Top UK doctors say they’ll REFUSE a Covid booster jab if they are offered one in protest over slow uptake rates in poorer countries
- Some experts said boosters an extra life jacket, while others are unprotected
- But ministers say the jabs are vital to ensure people are protected this winter
- 32million over-50s, NHS staff and vulnerable Britons will be eligible for the jabs
Top doctors have pledged to shun any potential booster Covid vaccine they will be offered amid backlash that spare doses are not being sent to poorer countries.
Third jabs are a key part of No10’s plan to avoid another crisis this winter and prevent another lockdown. Evidence has shown immunity can wane over time.
Up to 32million Britons over the age of 50, frontline health workers and care home residents will be offered another jab in the coming months.
Experts are yet to decide whether there should be a wider rollout in the UK, but Israel has already pledged to give children as young as 12 a third dose.
But ever since the idea of dishing out top-up vaccines was first touted, some experts have insisted extra jabs would be better used by giving people in other countries a first dose.
Now some leading British medics have declared that they will opt out of getting any booster when they are offered.
Dr Jake Dunning, an infectious diseases researcher at the University of Oxford and the Royal Free Hospital, compared the rollout to giving an extra life jacket to people ‘while ignoring those people who have no life jackets whatsoever’.
One Public Health England expert said they could not accept a booster jab ‘in good conscience’.
It comes after the the US Food and Drug Administration approved boosters for only the over-65s and those who are at high risk of developing a severe case of the virus.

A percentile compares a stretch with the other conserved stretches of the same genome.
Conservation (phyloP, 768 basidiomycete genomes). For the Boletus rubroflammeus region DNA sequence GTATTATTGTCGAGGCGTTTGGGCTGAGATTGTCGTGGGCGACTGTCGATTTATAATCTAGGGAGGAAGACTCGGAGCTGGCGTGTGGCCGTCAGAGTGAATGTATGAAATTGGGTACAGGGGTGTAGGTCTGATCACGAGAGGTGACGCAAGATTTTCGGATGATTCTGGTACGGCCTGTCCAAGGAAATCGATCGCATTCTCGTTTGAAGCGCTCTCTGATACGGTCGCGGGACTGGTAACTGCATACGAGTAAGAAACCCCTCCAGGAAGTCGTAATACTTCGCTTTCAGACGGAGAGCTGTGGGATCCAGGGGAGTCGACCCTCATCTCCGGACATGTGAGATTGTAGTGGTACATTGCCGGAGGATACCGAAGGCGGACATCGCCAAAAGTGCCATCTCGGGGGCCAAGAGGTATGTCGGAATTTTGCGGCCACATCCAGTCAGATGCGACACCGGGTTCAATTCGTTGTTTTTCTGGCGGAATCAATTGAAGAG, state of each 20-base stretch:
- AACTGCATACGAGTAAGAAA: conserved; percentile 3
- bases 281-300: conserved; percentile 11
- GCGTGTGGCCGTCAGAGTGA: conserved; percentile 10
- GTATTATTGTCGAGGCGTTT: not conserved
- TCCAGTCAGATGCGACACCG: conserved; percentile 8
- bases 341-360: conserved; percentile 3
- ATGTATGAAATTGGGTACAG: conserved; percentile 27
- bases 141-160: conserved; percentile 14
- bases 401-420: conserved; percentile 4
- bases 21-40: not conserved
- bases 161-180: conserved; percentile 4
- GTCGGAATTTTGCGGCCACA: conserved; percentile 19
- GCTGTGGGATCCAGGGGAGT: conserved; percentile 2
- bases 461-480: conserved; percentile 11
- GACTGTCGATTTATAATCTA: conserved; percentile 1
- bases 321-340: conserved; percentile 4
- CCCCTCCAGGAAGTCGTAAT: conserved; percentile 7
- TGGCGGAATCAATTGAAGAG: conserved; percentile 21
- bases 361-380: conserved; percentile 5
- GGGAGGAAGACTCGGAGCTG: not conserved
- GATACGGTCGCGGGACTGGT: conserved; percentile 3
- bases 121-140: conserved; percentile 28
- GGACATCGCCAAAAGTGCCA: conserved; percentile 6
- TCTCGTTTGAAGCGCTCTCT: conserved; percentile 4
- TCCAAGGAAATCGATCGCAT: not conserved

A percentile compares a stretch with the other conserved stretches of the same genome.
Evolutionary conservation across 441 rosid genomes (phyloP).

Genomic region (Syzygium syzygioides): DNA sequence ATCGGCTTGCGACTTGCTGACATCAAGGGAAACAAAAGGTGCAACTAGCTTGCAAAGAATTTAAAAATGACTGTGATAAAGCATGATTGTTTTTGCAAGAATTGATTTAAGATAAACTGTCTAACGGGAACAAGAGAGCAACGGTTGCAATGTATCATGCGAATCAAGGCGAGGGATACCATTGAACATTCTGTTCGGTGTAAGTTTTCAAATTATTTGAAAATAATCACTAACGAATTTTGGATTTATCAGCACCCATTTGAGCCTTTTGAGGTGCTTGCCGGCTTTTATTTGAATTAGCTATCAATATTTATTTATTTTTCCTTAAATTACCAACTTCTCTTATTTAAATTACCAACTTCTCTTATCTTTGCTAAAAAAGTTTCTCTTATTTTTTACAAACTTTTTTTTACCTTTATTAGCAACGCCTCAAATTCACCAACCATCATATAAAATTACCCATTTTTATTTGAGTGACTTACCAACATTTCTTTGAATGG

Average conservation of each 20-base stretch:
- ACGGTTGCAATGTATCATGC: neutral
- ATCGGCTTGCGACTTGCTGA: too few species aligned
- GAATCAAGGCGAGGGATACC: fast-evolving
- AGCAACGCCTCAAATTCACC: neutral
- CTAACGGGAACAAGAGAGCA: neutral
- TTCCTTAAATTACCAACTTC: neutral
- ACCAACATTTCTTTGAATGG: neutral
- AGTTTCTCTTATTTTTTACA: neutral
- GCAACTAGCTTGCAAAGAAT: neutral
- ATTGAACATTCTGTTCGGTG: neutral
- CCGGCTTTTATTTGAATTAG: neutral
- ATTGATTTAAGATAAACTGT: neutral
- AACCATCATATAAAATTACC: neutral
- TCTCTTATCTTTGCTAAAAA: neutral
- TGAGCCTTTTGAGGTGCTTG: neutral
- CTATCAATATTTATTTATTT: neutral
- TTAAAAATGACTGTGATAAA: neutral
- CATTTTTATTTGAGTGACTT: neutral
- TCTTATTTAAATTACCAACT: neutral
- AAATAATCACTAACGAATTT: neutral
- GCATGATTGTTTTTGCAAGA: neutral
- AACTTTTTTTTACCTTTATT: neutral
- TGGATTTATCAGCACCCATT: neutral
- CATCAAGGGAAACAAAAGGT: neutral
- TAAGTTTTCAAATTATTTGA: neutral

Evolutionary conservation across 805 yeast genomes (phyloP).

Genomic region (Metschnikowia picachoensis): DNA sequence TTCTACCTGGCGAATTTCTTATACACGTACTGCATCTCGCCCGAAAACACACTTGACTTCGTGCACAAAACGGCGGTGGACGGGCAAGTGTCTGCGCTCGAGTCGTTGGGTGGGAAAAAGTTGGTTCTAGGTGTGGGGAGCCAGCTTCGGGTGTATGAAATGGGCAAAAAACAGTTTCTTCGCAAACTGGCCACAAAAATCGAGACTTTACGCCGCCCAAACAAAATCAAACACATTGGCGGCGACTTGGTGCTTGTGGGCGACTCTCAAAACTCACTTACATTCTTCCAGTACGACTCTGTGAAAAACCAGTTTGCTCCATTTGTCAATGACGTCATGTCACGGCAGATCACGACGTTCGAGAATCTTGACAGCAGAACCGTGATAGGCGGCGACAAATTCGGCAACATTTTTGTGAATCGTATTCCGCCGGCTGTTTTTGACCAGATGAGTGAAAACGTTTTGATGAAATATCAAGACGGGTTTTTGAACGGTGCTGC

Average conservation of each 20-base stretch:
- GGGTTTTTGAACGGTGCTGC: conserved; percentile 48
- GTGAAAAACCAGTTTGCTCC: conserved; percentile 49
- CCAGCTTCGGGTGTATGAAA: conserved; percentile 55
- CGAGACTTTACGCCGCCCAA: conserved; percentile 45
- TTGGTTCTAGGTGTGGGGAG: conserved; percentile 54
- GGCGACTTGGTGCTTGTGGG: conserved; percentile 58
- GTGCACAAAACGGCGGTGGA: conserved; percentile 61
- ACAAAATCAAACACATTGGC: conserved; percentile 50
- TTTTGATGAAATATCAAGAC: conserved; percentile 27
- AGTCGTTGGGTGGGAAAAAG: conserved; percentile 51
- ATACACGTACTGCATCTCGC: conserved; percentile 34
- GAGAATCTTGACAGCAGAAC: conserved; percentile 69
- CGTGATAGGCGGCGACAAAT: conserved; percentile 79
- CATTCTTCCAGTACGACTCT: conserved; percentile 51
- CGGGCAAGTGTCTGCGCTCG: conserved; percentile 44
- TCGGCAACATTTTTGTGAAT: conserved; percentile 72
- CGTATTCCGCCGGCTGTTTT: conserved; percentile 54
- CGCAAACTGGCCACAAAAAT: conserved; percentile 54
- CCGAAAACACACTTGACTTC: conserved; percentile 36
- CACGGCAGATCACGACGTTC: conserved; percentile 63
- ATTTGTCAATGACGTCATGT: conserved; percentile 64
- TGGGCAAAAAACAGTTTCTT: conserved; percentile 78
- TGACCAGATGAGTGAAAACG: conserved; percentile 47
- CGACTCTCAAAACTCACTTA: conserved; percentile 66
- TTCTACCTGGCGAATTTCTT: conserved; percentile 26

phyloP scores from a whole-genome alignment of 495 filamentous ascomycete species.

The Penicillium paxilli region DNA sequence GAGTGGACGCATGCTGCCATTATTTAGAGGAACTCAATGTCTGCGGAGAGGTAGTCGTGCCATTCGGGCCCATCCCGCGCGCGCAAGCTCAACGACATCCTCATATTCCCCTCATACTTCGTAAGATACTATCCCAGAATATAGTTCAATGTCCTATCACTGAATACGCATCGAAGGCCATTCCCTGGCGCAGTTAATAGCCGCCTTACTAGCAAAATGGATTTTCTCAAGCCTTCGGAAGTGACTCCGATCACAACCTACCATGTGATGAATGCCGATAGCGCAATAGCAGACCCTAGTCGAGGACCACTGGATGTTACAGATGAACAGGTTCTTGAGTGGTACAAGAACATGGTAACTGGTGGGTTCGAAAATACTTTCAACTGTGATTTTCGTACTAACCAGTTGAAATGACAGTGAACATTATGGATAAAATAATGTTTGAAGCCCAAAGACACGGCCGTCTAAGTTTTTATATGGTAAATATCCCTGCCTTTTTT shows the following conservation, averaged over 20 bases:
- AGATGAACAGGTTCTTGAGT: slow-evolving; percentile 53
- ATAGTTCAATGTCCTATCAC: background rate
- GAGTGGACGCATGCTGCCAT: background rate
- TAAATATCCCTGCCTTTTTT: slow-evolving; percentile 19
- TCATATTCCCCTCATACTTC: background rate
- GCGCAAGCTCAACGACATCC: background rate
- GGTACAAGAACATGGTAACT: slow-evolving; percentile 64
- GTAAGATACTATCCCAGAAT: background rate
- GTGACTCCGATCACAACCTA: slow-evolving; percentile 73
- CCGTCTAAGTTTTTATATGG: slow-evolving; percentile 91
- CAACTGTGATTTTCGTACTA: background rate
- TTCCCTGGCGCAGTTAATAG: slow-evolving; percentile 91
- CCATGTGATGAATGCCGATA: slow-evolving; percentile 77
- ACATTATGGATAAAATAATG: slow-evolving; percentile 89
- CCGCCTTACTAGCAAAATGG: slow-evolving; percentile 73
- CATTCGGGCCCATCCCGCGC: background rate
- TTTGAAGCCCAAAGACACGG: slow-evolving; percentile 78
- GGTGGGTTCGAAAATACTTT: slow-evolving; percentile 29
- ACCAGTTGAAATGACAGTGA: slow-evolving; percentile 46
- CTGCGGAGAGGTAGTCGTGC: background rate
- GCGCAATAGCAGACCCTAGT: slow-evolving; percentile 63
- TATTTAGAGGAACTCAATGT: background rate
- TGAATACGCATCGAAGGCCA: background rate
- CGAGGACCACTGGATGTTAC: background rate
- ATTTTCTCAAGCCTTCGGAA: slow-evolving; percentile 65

NHS staff were among the first to receive booster doses last week. Pictured: Catherine Cargill receiving a third Covid injection at Croydon University Hospital in south London on Thursday
Some 48.5million over-16s (89.4 per cent) in the UK have received at least one Covid vaccine, while 44.4million (81.7 per cent) are double jabbed. But in some poorer countries, such as Haiti, as little as 0.1 per cent have had a single dose
Dr Dunning told The Telegraph he would not accept a third dose if he was offered one because there was little evidence of any benefit for young healthy people.
He said: ‘It’s like giving an extra life jacket to people already wearing functioning (but not always perfect) life jackets, just to make sure, while ignoring those people who have no life jackets whatsoever.
‘I just feel very uneasy accepting a booster myself and I hope to draw attention to the ongoing crisis of inadequate vaccinations in poorer countries.
12 to 15-year-olds are being given Covid vaccines in schools from TODAY as rollout expands for to healthy children first time
Covid vaccines are being injected into healthy 12 to 15-year-olds in schools across Britain today for the first time.
A single dose of Pfizer’s jab is being used for children in the age group and it’s hoped that the rollout will prevent further disruptions to their education.
Parental consent is being sought, but children can overrule parents who do not want them to get the jab if deemed ‘competent’, in a move that has caused controversy.
More than 3million under-16s are eligible for the vaccines and ministers expect at least 60 per cent to take up the offer.
The jabs are being administered at some schools in England today and the rollout is due to begin in Scotland and Wales later this week.
In Northern Ireland, the head of the region’s vaccination programme said jabs are likely to be offered in schools from October.
The scientific community has been split over vaccinating healthy children against Covid because the virus poses such a low risk to them.
No10’s own advisory panel said earlier this month that immunising them would only provide ‘marginal’ benefit to their health, and not enough to advise a mass rollout.
But Chris Whitty and the chief medical officers in the devolved nations came down in favour of the rollout after weighing up the wider benefits to children.
They said hundreds of thousands of school absences could be prevented and school closures averted if there was good uptake of the vaccines.